The reason parents should take their kids out of school for holidays

Photo: Shutterstock
Photo: Shutterstock 

Making memories with your children is the most valuable gift you can give them, even if that means taking them out of school to take a holiday together.

"But why not do that in the designated holiday times?" – I can hear people cry.

Well, for many working parents it's hard to secure leave during those weeks, as everyone with kids wants them too. You almost have to put in for leave at the moment of conception.

Then, you have to fight the crowds at the attractions, airport, hotels and caravan parks. Meanwhile, your visit to the wilderness to go camping is like maneuvering through a sea of tents at the Glastonbury music festival.

And like a florist quoting for a wedding, prices skyrocket during school holidays too.

For many parents, work commitments or financial pressures make it near impossible to carve out time to spend together without interruptions of daily life. If it means they opt to take their kids out of school to make it cheaper or easier, then so be it.

I know for our family of five just getting on a flight costs us thousands of dollars. So, if we can get our hands on super cheap flights or hotel deals, it really makes a difference. And the reality is most of those budget offerings are only available at out of peak times.

Of course, there are some available during school holidays and if you plan way in advance it's often cheaper. However, with the changing nature of workplaces, many parents would be hesitant to lock-in holidays too far ahead for fear of not having steady employment or shifting to a workplace and then not having access to leave anymore.

And spare a thought for parents in Western Australia they've recently been warned that they're breaking the law if they take their kids out of school to spend quality time with them. While other states are not so rigid, each school has their own policy about school absenteeism.


At our school not only do kids go on holidays during school term, even their teachers have taken-off. So, it's a two-way street.

Yes, I understand kids ducking in-and-out of class for holidays can be disruptive, and while some parents couldn't care less, many do whatever they can to ensure it's as smooth as possible for teacher and classmates.

And it's not like your kids will stop learning once they walk out of class.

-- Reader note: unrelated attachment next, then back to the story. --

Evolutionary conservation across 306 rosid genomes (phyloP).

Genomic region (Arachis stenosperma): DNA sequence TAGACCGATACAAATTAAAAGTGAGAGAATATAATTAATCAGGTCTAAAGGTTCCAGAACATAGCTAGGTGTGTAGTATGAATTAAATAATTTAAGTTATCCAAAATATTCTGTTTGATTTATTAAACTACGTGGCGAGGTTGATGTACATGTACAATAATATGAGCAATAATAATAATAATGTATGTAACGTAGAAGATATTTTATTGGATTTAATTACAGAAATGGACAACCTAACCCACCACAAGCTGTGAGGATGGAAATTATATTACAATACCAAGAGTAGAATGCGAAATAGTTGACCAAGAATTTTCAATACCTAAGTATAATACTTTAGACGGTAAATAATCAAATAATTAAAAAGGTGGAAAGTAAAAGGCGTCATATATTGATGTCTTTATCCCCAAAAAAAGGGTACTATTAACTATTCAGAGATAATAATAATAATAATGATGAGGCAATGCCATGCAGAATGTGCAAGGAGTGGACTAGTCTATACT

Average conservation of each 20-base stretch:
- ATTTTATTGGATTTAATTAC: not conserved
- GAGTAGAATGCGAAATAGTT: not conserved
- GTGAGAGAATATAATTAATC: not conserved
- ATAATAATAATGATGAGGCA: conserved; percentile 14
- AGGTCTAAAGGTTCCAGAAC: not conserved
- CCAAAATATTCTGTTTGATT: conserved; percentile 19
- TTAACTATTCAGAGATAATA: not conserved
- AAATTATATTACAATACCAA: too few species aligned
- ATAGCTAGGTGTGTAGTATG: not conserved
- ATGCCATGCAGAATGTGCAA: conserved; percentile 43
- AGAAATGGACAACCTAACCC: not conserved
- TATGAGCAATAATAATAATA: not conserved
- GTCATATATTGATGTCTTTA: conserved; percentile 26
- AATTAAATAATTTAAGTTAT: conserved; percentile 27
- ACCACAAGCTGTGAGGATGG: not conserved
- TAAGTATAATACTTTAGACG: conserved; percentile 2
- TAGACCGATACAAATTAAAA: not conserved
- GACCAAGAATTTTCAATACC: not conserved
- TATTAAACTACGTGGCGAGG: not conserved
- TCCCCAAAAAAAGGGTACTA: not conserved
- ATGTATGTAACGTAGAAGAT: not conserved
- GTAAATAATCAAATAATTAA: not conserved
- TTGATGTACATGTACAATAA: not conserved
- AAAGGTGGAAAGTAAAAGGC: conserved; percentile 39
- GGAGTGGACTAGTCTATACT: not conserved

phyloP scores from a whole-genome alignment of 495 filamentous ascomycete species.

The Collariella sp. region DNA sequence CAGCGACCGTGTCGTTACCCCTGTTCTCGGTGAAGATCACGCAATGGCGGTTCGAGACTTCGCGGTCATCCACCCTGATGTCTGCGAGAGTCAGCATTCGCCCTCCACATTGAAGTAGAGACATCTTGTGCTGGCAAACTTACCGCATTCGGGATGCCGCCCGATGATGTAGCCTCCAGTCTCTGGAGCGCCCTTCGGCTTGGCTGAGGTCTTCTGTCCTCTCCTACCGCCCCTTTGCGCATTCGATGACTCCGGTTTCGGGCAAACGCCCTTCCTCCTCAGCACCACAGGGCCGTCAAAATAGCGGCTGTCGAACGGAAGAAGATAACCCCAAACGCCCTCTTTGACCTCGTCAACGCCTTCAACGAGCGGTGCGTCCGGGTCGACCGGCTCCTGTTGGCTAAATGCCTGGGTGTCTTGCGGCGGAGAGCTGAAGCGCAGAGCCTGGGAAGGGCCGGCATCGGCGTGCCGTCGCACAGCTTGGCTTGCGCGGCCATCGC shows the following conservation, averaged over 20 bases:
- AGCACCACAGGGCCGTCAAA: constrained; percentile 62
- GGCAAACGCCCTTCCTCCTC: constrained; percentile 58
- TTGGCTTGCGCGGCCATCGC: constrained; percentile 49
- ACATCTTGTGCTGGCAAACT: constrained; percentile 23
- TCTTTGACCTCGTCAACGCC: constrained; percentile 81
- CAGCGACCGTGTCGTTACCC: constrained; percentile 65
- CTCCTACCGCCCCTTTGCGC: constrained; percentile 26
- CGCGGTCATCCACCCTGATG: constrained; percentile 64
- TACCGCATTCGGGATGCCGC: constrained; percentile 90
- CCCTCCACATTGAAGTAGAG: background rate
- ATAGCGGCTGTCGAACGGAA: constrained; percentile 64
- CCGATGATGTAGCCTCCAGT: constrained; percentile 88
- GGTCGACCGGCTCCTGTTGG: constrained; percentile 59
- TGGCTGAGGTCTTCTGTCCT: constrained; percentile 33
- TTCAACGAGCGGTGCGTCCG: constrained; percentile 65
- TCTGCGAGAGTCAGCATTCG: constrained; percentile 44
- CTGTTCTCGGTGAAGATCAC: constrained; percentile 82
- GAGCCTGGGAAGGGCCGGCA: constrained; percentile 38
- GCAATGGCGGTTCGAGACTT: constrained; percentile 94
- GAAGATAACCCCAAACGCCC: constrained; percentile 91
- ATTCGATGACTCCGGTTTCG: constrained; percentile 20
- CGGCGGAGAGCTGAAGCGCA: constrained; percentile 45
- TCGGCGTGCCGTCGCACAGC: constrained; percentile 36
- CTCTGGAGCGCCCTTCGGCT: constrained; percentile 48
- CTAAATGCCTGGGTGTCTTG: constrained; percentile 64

There's a lot to be learnt by kids when taking a holiday – planning, budgeting, history or geography. And travel journals often make for great back-to-school fodder for kids to share with their classmates and, with guidance from the teacher, can be adapted to fit in with the current curriculum.

Simply taking your kids out of their comfort zone will help build resilience and adaptability.

With so many things to consider it's little wonder anyone takes holidays, but they do and will continue to do so because, like me, they know they're super important for parents, kids and the family unit as a whole.

We've taken most of our holidays during school time and along the way our kids have learned so much – how to deal with foreign currency, navigate travel and languages, local history, politics, how to check-in and geography.

They've also learned to catch a fish, widened their appreciation of art, climb rocks, tried new food, swum in waterholes, pitched tents, mastered the water bomb jump and even learned how to change a caravan tyre.

They've grown wiser, more tolerant, broadened their horizons, navigated uncertainty and definitely got braver.

And together our family has never laughed so much. We've held hands, snuggled, re-connected and explored.

We've created a world of memories – ones we will always share. These moments of pure, uninterrupted joy will always be at the forefront. These are the times our family are most happy. These are times to be cherished and encouraged.

You never know what's around the corner, school is important, but family time is what you'll always remember and the benefits should never be underestimated.